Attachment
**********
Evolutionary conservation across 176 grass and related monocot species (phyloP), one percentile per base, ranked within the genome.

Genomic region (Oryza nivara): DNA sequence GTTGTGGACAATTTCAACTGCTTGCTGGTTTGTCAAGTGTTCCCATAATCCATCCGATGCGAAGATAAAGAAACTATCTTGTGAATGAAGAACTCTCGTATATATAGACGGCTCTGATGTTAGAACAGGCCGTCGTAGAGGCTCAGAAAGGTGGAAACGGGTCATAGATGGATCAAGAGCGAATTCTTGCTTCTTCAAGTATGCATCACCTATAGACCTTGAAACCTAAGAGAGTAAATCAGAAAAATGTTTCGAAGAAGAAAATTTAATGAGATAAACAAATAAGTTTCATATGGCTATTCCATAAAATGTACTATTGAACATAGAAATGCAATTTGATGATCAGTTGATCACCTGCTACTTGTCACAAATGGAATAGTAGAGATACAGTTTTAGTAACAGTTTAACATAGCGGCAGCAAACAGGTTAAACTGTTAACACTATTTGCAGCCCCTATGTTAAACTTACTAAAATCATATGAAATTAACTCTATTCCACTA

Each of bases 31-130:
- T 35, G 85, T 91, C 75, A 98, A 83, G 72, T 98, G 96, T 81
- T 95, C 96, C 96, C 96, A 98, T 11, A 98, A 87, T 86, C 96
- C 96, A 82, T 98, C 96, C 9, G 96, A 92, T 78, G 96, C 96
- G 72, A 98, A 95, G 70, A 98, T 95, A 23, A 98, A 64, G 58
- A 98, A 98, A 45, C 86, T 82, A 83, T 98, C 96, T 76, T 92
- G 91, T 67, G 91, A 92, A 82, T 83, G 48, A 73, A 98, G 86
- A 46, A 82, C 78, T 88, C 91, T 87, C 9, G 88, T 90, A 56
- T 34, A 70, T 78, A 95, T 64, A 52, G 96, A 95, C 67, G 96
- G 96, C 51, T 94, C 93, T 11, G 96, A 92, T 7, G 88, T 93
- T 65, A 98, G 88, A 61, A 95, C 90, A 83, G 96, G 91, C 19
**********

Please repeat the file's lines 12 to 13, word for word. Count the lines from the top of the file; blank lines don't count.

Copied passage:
- G 96, C 51, T 94, C 93, T 11, G 96, A 92, T 7, G 88, T 93
- T 65, A 98, G 88, A 61, A 95, C 90, A 83, G 96, G 91, C 19